Faas Wilkes

Born in Rotterdam in 1923, Faas Wilkes is considered by many to be greatest Dutch footballer before Johan Cruijff.  He was without a doubt, a player of tremendous skill and intelligence, but like so many of his talented peers, his international career was severely restrained by the KNVB’s short-sighted amateur policy.  Despite being banned from the national team for six years, Faas Wilkes is still the all-time leading scorer in the history of Oranje.

 

Although he was part of an era that produced other greats such as Appel, Lenstra and Rijvers, Faas Wilkes stands out as the best.  His international career began shortly after the War and almost immediately Holland started to book results.  Wilkes’ skills caught international attention and he was voted onto the Continental team in 1947.  In 1948 Oranje had qualified for the Olympic Games, and expectations were high as the team possessed almost the same level of talent as they had circa 1934.  Wilkes joined Lenstra and Rijvers to form the legendary golden inner trio, but there were other greats on the team such as Bram Appel and Piet Kraak.  Despite the talent Holland blew it in their second match and went out to a weaker British team.

Despite the obvious disappointment, the situation would normally have pointed to promising times ahead for the national team.  They had, after all, soaked up the experience of an international tournement.  They would learn from their mistakes for the next time.  But there was to be no next time, Wilkes precipitated a watershed of Dutch talent to play professionally abroad.  This supremely gifted player was Holland’s “second” professional player, joining Inter Milan in 1949 and later playing for Torino and Valencia.  His departure instigated the foreign exodus.  Everyone who left to play professionally abroad was no longer eligible for the national team.  This meant that for six years Faas Wilkes was not selected to play for Oranje.  The best player Holland had known until then was not welcome on the national team during his prime.  The authorities had learned nothing from the Bakhuijs incident.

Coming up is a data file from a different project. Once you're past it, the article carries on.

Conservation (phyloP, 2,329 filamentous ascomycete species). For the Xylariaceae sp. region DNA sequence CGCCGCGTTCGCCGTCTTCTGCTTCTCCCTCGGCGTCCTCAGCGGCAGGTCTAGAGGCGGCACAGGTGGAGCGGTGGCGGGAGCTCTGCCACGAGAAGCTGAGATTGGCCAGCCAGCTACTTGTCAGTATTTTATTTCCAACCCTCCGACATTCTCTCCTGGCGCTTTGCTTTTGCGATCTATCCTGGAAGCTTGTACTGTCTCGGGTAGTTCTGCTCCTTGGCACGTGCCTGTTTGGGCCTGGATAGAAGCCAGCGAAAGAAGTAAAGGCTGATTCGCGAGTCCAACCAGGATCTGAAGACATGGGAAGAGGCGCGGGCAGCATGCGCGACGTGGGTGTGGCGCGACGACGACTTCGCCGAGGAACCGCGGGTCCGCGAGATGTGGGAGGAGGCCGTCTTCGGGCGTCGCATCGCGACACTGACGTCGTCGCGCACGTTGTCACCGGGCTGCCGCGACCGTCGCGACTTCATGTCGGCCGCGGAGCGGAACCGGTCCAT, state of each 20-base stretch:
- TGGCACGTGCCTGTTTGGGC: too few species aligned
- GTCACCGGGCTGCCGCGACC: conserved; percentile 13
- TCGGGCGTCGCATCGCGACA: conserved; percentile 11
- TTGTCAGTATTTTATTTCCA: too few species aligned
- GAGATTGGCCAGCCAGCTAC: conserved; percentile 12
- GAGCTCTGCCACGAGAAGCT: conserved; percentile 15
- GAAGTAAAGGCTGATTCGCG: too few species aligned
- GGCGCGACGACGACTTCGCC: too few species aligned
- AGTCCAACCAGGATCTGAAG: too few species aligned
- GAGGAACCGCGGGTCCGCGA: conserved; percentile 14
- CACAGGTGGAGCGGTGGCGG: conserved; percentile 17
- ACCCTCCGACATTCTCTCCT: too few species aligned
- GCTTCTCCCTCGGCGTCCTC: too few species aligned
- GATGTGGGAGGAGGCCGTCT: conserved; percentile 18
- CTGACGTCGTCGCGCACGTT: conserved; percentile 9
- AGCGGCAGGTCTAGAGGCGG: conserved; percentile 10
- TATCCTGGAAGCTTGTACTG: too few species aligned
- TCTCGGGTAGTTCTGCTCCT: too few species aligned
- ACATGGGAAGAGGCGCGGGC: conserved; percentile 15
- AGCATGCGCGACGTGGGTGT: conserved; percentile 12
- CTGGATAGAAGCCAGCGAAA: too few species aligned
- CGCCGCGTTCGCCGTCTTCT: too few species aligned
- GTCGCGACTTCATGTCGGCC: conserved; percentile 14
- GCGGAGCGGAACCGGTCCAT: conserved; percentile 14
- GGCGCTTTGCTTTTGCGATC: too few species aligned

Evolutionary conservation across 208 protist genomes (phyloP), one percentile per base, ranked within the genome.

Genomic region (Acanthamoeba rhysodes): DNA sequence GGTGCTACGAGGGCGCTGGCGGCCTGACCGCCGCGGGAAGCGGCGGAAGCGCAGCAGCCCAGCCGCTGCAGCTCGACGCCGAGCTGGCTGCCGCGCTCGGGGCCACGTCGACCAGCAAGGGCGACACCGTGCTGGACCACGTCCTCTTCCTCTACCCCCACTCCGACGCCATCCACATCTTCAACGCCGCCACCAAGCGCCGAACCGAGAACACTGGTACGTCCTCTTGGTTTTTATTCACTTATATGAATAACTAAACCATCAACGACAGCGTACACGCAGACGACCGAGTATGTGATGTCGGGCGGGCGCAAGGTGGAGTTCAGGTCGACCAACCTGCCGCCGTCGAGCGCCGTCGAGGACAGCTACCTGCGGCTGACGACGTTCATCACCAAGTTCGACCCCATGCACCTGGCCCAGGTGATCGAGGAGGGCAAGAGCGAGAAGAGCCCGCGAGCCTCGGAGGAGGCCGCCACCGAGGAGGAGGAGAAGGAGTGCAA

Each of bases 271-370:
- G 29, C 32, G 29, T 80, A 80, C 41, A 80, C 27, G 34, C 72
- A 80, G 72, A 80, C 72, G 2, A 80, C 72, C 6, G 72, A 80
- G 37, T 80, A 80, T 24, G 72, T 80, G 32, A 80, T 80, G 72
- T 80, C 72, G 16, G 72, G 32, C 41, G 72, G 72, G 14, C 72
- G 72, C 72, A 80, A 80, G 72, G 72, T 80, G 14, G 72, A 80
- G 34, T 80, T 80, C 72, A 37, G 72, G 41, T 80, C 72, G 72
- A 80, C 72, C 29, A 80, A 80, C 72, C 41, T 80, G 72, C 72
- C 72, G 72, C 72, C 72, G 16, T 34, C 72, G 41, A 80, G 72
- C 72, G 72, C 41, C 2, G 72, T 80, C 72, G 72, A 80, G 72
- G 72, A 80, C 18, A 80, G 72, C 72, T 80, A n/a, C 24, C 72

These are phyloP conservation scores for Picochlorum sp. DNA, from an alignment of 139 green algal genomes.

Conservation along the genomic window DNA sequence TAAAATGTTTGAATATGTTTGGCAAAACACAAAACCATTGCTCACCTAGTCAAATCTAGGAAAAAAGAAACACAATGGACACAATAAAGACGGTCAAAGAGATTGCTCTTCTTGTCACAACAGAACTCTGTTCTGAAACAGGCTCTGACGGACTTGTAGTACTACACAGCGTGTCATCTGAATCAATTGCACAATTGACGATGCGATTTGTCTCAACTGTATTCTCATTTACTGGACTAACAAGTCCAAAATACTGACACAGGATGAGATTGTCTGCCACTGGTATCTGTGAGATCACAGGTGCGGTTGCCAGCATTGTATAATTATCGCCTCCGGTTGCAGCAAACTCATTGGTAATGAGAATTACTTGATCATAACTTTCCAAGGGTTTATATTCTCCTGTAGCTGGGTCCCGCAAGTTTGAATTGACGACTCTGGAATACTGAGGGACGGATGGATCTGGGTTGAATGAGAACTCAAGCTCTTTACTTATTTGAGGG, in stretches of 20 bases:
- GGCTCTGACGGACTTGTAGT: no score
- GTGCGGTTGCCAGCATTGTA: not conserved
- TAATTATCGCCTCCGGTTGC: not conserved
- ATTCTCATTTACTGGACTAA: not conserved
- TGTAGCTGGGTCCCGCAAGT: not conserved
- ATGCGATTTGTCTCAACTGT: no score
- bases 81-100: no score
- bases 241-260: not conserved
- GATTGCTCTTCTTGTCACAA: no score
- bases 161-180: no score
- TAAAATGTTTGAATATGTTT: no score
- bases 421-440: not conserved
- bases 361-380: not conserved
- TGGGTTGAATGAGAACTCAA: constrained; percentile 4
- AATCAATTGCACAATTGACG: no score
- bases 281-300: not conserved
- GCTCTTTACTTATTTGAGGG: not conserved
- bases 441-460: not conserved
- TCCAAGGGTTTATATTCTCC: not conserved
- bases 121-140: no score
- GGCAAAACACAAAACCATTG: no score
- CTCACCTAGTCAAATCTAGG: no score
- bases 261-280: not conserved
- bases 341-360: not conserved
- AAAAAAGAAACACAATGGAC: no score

Faas Wilkes eventually returned to play for Holland when professional football was sanctioned in the mid-Fifties.  While still playing for Valencia in Spain, Wilkes played his nineteenth match for Oranje in March, 1955.  It was the first match in which professionals had ever been allowed to play for Holland.  By 1957 he was playing for VVV but after a season he switched to Fortuna 54.  The old golden inner trio was reunited for a number of matches and by the late Fifties Holland had developed into a decent national team again.  But like the others of his generation, Wilkes’ best years were already behind him and despite giving some honour back to the Dutch game, he was part an aging generation without any apparent successors.  Wilkes stayed around the national team as long as he could, and was still being selected to play well into the Sixties.  But the mantle was eventually passed on and it was up to Coen Moulijn and his peers to see to it that Holland qualified for an international tournament again.

 

Wilkes became the highest scorer in the history of the Dutch national team, a record he still holds. He has gone into the record books with 35 goals in just 38 matches.  This feat is even more remarkable when it is considered that he was banned from the national team for six years.